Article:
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By Ruzanna Khachatrian and Astghik Bedevian
Prime Minister Andranik Markarian defended on Monday his government’s decision to let Russia tighten its control of Armenia’s energy sector in return for temporarily reducing the price of its natural gas, saying that it poses no threat to national security.

“Not only does it not threaten our energy security, but in fact reinforces it,” he told reporters. “In this sense, I think that the decision we made was the right one.”

Markarian insisted that the deal with Russia’s Gazprom gas monopoly is not at odds with his earlier rejection of further asset handovers to Russia. “We gave away the Fifth Unit [of the Hrazdan power plant] not for lowering the price of gas,” he said. “As you know, the price of gas remains unchanged: $110 [per thousand cubic meters.]”

“We cannot compensate for anything with assets,” he had told RFE/RL on January 13. “We would thereby sort things out only for one year. That would not be a fundamental solution.”

The Armenian premier was commenting at the time on reports that Gazprom is ready to scale the announced 100 percent surge in the cost of its gas if it becomes the owner of the incomplete power plant in Hrazdan and a planned pipeline from Iran. The Russian energy giant did eventually get hold of both facilities as well as a controlling stake in Armenia’s gas infrastructure.

Markarian, whose role in Russian-Armenian dealings is believed to be marginal, said on Monday that the deal with Gazprom is very different from a controversial swap agreement that cleared Yerevan’s $100 million debt to Moscow three years ago. The Russians, he argued, will pay nearly $250 million for the Hrazdan plant and invest $140 million in completing the facility.

However, only $60 million of the $250 million is to be paid in cash. The rest of the payment will apparently take the form of free-of-charge Russian gas deliveries that will enable the Armenian authorities to keep domestic gas prices relatively low until the end of 2008.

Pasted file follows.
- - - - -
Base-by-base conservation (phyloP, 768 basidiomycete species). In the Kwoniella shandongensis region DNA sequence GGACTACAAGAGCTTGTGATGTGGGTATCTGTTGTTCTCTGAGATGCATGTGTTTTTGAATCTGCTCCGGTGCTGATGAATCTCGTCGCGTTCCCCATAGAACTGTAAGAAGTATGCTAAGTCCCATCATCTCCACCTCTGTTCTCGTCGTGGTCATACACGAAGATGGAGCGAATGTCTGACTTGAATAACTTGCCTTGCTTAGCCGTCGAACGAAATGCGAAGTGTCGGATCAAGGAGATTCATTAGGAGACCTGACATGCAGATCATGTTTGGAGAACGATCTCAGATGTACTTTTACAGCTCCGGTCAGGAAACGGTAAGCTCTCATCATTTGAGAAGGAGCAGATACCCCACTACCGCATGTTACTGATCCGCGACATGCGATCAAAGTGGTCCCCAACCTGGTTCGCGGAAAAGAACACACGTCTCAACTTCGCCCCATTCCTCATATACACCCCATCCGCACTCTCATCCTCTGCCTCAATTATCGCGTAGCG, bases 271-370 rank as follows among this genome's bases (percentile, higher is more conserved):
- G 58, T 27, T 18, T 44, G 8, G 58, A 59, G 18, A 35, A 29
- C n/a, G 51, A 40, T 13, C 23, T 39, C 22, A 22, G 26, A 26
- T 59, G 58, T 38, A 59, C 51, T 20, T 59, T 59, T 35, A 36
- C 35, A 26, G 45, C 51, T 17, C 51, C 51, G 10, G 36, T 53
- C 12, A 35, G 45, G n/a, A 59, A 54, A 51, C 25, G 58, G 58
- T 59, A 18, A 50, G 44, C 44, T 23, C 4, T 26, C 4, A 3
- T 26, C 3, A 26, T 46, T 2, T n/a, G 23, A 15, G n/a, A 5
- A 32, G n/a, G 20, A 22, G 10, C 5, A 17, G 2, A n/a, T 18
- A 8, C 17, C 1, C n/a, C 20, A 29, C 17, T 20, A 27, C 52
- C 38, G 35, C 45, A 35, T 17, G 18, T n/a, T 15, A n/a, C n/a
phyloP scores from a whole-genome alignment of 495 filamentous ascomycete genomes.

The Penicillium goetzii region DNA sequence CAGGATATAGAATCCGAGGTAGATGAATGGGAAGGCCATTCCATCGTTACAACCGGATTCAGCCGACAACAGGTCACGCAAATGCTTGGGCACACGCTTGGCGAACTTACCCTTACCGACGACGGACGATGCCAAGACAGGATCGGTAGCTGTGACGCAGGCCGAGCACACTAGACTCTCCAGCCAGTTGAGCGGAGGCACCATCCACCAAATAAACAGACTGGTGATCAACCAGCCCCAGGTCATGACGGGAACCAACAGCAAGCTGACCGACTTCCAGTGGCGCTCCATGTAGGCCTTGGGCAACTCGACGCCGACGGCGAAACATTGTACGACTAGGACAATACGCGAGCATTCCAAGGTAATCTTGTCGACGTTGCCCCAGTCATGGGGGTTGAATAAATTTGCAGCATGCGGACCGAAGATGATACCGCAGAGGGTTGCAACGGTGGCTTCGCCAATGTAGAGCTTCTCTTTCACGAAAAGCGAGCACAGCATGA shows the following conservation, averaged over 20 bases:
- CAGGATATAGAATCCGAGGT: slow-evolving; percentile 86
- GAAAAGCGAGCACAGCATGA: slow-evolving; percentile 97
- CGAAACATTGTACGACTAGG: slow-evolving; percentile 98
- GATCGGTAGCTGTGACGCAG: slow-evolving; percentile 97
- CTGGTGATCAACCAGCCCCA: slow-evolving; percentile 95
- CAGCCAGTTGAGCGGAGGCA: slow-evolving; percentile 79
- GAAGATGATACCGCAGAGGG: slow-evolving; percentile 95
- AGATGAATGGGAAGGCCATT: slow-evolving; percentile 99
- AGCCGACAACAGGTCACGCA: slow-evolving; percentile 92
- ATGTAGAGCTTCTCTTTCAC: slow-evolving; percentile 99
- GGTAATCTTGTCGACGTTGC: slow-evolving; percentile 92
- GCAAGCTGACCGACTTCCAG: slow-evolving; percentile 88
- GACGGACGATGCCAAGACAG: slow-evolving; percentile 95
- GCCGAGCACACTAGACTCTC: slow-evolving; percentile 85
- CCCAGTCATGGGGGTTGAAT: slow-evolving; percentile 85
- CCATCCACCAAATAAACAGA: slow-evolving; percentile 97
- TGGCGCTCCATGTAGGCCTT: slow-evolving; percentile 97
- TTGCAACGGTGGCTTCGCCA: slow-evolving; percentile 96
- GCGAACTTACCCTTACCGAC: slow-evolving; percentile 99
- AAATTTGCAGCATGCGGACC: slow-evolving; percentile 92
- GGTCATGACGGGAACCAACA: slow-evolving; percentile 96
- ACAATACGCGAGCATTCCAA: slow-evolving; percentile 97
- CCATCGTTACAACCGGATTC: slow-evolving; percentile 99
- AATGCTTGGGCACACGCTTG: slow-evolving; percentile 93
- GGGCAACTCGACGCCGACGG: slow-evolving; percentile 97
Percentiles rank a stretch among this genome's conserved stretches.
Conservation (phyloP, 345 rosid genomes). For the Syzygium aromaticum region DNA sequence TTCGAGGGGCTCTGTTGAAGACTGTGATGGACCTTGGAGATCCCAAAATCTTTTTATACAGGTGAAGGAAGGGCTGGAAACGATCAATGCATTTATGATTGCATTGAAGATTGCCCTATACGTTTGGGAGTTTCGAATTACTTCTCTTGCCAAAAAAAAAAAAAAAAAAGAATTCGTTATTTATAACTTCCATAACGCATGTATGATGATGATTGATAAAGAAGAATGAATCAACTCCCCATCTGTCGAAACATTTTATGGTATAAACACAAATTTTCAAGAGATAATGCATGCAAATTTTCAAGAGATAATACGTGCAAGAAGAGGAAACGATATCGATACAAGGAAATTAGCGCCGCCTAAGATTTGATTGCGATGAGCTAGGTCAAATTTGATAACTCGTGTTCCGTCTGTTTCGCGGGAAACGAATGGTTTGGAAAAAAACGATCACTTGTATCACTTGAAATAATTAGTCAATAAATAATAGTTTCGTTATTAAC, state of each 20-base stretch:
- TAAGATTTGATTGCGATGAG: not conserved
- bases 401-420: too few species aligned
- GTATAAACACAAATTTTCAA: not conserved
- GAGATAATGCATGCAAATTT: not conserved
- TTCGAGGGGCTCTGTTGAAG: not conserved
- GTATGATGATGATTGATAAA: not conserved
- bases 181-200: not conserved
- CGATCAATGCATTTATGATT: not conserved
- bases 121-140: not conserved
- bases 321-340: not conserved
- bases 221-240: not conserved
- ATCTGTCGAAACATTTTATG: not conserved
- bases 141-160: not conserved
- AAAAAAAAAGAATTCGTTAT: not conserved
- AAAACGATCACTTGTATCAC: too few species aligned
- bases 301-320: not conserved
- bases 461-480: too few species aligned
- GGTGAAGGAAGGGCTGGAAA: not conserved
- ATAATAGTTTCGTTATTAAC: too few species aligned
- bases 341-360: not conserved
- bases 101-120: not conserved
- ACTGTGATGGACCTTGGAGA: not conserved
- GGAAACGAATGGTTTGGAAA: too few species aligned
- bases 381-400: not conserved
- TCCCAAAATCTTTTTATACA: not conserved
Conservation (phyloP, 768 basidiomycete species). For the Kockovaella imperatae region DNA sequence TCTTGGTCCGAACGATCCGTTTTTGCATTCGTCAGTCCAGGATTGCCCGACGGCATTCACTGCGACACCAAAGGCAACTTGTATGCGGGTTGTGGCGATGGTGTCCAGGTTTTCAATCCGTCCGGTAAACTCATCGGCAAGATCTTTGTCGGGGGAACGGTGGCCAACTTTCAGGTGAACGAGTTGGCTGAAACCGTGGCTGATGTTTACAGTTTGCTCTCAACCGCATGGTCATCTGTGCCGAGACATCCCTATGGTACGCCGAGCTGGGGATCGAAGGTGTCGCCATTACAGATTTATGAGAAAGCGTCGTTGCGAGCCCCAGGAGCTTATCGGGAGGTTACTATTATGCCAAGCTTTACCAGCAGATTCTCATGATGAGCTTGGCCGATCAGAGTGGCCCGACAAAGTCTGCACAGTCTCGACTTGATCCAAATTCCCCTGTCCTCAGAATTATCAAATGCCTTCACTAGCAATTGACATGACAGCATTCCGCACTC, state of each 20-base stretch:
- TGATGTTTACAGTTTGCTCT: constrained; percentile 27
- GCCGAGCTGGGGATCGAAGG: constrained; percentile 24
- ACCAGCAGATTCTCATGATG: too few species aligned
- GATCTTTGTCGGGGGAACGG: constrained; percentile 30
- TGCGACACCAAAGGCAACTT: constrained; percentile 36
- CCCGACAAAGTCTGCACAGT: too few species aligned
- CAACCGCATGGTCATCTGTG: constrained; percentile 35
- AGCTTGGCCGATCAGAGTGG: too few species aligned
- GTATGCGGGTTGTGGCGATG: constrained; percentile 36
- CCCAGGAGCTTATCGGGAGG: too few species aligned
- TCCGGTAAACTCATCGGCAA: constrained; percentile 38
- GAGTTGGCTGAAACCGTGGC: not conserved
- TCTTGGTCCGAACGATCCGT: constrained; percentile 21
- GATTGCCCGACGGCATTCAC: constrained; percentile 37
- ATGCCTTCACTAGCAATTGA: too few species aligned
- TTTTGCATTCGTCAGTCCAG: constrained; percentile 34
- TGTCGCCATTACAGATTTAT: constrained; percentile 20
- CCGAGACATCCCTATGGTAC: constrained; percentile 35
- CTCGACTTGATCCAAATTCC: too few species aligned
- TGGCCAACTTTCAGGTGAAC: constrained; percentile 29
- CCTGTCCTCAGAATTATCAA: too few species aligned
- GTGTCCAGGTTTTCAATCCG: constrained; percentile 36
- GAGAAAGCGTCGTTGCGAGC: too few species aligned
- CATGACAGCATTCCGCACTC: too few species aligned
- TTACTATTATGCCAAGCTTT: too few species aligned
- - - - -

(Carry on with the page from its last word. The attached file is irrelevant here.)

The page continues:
“We have kept our industry competitive,” said Markarian. “In neighboring countries production costs have gone up as a result of the more expensive gas, while we have managed to compensate for that.” But he admitted that Gazprom may again push up its prices in 2008.

Markarian reiterated the government’s denial of reports that Gazprom will also gain control of the pipeline through which Armenia is to start receiving Iranian gas next year. “There are no agreements [on the pipeline],” he claimed.

Still, Russian takeover of the pipeline was confirmed by Gazprom on Thursday. The Russian press presented that as the most important aspect of the Russian-Armenian gas agreement.

Meanwhile, Armenia’s largest opposition alliance demanded a parliamentary investigation into the deal. Addressing the National Assembly, Victor Dallakian of the Artarutyun bloc called for the creation of an ad hoc parliament commission that would look into its conformity with Armenian law and decide whether its signing was justified.

The opposition needs the backing of at least 44 members of the 131-strong assembly to force a debate on the issue. But only 20 deputies signed the Artarutyun petition as of Monday evening, with leaders of the pro-Kocharian parliament making it clear that they will block the initiative.

“We see no need to form an ad hoc commission,” said parliament speaker Artur Baghdasarian. “For us, everything is clear. What should we discuss? It is clear that there will be no increase in the price of electricity, while the price of gas will go up only by 10 percent.”

(Photolur photo)
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